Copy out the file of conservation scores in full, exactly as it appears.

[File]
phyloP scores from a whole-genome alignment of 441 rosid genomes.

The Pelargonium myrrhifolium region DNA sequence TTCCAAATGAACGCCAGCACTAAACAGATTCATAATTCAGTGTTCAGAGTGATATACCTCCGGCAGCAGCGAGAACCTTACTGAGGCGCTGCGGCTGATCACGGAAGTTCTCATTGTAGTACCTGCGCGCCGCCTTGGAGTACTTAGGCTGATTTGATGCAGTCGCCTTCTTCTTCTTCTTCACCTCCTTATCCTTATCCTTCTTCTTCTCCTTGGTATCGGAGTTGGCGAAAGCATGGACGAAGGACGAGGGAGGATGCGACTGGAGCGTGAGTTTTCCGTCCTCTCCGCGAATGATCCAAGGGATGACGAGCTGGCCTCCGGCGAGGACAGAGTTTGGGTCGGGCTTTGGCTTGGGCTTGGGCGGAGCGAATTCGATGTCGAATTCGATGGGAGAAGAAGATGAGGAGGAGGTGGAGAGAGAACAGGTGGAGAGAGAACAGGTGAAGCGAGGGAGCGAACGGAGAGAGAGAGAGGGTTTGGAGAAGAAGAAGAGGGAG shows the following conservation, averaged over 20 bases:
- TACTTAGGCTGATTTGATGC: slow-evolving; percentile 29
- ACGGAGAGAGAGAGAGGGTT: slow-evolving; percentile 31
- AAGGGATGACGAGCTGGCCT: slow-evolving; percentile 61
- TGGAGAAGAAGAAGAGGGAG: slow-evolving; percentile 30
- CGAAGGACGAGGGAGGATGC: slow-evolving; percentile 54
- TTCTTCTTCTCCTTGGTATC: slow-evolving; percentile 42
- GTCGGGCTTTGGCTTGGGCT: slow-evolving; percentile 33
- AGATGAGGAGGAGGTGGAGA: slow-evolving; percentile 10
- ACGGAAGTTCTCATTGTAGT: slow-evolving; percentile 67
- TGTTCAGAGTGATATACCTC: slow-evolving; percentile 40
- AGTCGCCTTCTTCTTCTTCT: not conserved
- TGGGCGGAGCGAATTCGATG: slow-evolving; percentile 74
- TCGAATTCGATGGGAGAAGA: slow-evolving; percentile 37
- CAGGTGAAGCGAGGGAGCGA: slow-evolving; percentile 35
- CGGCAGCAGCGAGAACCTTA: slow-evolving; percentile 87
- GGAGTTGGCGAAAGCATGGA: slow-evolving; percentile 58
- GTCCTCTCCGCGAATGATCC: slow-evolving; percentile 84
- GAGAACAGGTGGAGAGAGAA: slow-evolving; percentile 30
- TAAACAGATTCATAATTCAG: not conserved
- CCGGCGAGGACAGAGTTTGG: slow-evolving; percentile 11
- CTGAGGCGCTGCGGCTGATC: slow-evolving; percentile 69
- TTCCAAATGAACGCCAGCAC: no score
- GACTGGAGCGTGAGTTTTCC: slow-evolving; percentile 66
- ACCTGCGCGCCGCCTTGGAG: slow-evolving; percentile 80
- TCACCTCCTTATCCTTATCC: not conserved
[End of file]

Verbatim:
phyloP scores from a whole-genome alignment of 441 rosid genomes.

The Pelargonium myrrhifolium region DNA sequence TTCCAAATGAACGCCAGCACTAAACAGATTCATAATTCAGTGTTCAGAGTGATATACCTCCGGCAGCAGCGAGAACCTTACTGAGGCGCTGCGGCTGATCACGGAAGTTCTCATTGTAGTACCTGCGCGCCGCCTTGGAGTACTTAGGCTGATTTGATGCAGTCGCCTTCTTCTTCTTCTTCACCTCCTTATCCTTATCCTTCTTCTTCTCCTTGGTATCGGAGTTGGCGAAAGCATGGACGAAGGACGAGGGAGGATGCGACTGGAGCGTGAGTTTTCCGTCCTCTCCGCGAATGATCCAAGGGATGACGAGCTGGCCTCCGGCGAGGACAGAGTTTGGGTCGGGCTTTGGCTTGGGCTTGGGCGGAGCGAATTCGATGTCGAATTCGATGGGAGAAGAAGATGAGGAGGAGGTGGAGAGAGAACAGGTGGAGAGAGAACAGGTGAAGCGAGGGAGCGAACGGAGAGAGAGAGAGGGTTTGGAGAAGAAGAAGAGGGAG shows the following conservation, averaged over 20 bases:
- TACTTAGGCTGATTTGATGC: slow-evolving; percentile 29
- ACGGAGAGAGAGAGAGGGTT: slow-evolving; percentile 31
- AAGGGATGACGAGCTGGCCT: slow-evolving; percentile 61
- TGGAGAAGAAGAAGAGGGAG: slow-evolving; percentile 30
- CGAAGGACGAGGGAGGATGC: slow-evolving; percentile 54
- TTCTTCTTCTCCTTGGTATC: slow-evolving; percentile 42
- GTCGGGCTTTGGCTTGGGCT: slow-evolving; percentile 33
- AGATGAGGAGGAGGTGGAGA: slow-evolving; percentile 10
- ACGGAAGTTCTCATTGTAGT: slow-evolving; percentile 67
- TGTTCAGAGTGATATACCTC: slow-evolving; percentile 40
- AGTCGCCTTCTTCTTCTTCT: not conserved
- TGGGCGGAGCGAATTCGATG: slow-evolving; percentile 74
- TCGAATTCGATGGGAGAAGA: slow-evolving; percentile 37
- CAGGTGAAGCGAGGGAGCGA: slow-evolving; percentile 35
- CGGCAGCAGCGAGAACCTTA: slow-evolving; percentile 87
- GGAGTTGGCGAAAGCATGGA: slow-evolving; percentile 58
- GTCCTCTCCGCGAATGATCC: slow-evolving; percentile 84
- GAGAACAGGTGGAGAGAGAA: slow-evolving; percentile 30
- TAAACAGATTCATAATTCAG: not conserved
- CCGGCGAGGACAGAGTTTGG: slow-evolving; percentile 11
- CTGAGGCGCTGCGGCTGATC: slow-evolving; percentile 69
- TTCCAAATGAACGCCAGCAC: no score
- GACTGGAGCGTGAGTTTTCC: slow-evolving; percentile 66
- ACCTGCGCGCCGCCTTGGAG: slow-evolving; percentile 80
- TCACCTCCTTATCCTTATCC: not conserved